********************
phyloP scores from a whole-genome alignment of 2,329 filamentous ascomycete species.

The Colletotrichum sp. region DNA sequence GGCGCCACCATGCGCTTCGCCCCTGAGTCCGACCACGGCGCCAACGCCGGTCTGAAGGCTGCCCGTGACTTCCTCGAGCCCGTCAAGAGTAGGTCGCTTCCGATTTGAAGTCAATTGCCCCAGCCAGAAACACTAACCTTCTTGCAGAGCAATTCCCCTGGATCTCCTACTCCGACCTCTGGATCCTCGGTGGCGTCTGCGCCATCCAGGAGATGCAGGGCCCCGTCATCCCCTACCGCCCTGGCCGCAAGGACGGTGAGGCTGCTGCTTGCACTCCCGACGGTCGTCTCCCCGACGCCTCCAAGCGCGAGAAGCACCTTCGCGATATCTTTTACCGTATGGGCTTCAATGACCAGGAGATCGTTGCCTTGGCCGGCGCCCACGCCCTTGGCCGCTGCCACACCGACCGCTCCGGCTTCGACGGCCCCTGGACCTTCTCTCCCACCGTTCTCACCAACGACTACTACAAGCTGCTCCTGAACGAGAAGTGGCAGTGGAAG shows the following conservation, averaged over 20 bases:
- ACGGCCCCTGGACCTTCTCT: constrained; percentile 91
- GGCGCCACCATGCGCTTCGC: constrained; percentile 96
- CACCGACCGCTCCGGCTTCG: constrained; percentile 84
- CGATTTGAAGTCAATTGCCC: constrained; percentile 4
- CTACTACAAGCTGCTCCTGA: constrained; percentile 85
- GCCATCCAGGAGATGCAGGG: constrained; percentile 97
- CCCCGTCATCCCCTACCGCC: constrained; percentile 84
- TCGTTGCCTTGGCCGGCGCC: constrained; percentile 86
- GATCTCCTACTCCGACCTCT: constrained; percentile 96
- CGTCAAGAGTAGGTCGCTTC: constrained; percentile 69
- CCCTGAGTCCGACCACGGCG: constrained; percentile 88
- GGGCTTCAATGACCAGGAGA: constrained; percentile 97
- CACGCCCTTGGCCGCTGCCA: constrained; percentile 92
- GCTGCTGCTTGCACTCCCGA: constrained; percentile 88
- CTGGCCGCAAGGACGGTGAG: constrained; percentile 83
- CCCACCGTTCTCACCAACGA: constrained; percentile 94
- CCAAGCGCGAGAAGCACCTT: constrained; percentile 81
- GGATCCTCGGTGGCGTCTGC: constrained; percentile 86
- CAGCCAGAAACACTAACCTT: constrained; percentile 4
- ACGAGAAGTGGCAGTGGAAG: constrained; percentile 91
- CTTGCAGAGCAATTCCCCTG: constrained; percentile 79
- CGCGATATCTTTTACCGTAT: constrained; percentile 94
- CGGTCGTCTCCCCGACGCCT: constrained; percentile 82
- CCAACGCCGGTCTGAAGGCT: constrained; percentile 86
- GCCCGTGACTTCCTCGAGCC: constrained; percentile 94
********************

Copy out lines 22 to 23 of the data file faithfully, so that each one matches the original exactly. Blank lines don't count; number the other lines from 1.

- ACGAGAAGTGGCAGTGGAAG: constrained; percentile 91
- CTTGCAGAGCAATTCCCCTG: constrained; percentile 79